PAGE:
Ayrton Senna has been dead for a generation, yet the cause of his accident remains a mystery.
The question is – does it matter?
I never met Ayrton Senna but I was a fan. Since his untimely death on May 1, 1994 at Imola, every book imaginable has already been written about him, except for one. The subject of that missing book is contentious because it addresses the fundamental question of what caused Senna’s car to veer off the track at 300km/h on Lap 7 of the San Marino Grand Prix.
“Tamburello” was conceived more than fifteen years ago as a private project to fulfil my own need for understanding. The original project had grown in fits and starts and lay dormant for over a decade until its resurrection when I was approached to publish again my old material on Imola ’94. What began as minor revision of a short article has metamorphosed into a book.
I’m painfully aware of the fact that – for many understandable reasons – the cause of Ayrton Senna’s accident remains a sensitive subject, but I feel an obligation towards the wider world to share what I’ve discovered.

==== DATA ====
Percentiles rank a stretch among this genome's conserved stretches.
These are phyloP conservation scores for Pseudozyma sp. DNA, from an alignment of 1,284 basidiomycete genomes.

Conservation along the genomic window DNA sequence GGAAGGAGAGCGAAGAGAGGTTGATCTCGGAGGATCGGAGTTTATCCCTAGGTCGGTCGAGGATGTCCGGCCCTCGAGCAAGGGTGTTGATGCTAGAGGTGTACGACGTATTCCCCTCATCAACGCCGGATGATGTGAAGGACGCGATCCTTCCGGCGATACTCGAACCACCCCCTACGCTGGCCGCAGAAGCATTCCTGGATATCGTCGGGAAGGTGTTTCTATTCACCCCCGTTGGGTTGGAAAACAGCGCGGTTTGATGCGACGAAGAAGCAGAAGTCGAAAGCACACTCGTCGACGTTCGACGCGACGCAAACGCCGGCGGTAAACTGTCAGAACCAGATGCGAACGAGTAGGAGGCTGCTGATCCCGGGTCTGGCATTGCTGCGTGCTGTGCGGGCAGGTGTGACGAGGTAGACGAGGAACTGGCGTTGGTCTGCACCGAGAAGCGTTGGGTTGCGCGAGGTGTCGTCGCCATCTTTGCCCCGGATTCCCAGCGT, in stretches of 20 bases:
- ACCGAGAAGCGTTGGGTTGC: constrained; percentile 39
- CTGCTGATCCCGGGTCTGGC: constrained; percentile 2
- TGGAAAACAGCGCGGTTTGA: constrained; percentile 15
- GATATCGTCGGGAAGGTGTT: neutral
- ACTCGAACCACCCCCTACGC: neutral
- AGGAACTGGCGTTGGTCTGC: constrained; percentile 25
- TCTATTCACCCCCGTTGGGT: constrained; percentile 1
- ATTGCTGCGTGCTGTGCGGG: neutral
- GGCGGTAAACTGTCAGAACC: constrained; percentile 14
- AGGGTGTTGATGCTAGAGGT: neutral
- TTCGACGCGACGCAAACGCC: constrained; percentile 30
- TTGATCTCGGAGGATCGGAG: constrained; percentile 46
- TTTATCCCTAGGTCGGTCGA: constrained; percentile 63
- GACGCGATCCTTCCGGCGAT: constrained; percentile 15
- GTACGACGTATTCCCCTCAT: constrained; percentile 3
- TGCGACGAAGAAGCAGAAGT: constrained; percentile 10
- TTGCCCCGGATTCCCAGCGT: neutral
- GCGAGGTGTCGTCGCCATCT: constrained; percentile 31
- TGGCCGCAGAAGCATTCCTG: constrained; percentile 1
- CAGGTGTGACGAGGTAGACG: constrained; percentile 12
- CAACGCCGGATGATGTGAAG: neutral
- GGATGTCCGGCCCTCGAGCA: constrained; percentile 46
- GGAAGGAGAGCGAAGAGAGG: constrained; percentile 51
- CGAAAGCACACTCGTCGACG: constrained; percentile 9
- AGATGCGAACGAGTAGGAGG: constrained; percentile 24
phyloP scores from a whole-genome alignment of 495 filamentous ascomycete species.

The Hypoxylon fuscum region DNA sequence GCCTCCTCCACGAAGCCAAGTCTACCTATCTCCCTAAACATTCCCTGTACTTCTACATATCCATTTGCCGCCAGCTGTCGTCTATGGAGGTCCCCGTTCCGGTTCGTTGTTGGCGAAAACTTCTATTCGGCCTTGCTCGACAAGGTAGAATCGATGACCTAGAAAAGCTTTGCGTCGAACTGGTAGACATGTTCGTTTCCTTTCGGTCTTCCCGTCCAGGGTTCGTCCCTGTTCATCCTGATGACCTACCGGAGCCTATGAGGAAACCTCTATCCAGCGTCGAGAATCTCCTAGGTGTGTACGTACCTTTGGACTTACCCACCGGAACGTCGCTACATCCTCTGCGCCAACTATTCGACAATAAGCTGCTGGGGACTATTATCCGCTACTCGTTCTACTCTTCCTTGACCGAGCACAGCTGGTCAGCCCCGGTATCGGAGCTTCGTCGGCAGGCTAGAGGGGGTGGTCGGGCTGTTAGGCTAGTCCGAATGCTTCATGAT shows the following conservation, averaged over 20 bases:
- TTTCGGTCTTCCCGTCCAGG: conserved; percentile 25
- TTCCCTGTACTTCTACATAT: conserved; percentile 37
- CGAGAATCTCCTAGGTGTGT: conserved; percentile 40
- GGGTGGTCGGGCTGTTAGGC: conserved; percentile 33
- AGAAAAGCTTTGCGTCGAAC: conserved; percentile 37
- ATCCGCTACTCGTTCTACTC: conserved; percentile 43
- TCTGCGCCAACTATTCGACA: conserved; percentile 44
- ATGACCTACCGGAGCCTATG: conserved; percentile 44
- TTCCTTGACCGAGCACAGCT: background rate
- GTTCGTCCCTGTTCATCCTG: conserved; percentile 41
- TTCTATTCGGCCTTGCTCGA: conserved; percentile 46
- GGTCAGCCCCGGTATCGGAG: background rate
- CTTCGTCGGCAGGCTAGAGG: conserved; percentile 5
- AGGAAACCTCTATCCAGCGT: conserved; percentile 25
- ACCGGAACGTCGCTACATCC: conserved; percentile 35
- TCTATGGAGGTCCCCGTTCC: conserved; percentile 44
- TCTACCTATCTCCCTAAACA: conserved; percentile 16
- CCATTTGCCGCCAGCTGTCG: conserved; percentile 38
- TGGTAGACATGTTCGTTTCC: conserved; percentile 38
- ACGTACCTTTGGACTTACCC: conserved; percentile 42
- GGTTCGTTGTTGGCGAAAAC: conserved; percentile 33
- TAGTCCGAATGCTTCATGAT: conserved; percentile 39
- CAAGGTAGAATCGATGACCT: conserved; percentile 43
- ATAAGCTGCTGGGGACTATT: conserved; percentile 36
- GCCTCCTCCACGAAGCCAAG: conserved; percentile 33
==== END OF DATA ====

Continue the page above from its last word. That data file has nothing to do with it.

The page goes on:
Any inaccurate assumptions or misinterpretations of proprietary design specifications, measurement inaccuracies, errors and omissions are entirely mine.
Martin Zustak, December 2013.
Martin Zustak writes about motor racing, travel,science, and technology. He graduated from the Brno University of Technology, CZ, with a MEng in Electronics (1995) and also holds an MBA from Oxford Brookes University, UK (2003) and a diploma in creative writing from Long Ridge Writers Group, USA (2009).
Excerpt from “Tamburello” by Martin Zustak reproduced with the author’s permission. The complete book is available as FREE download below.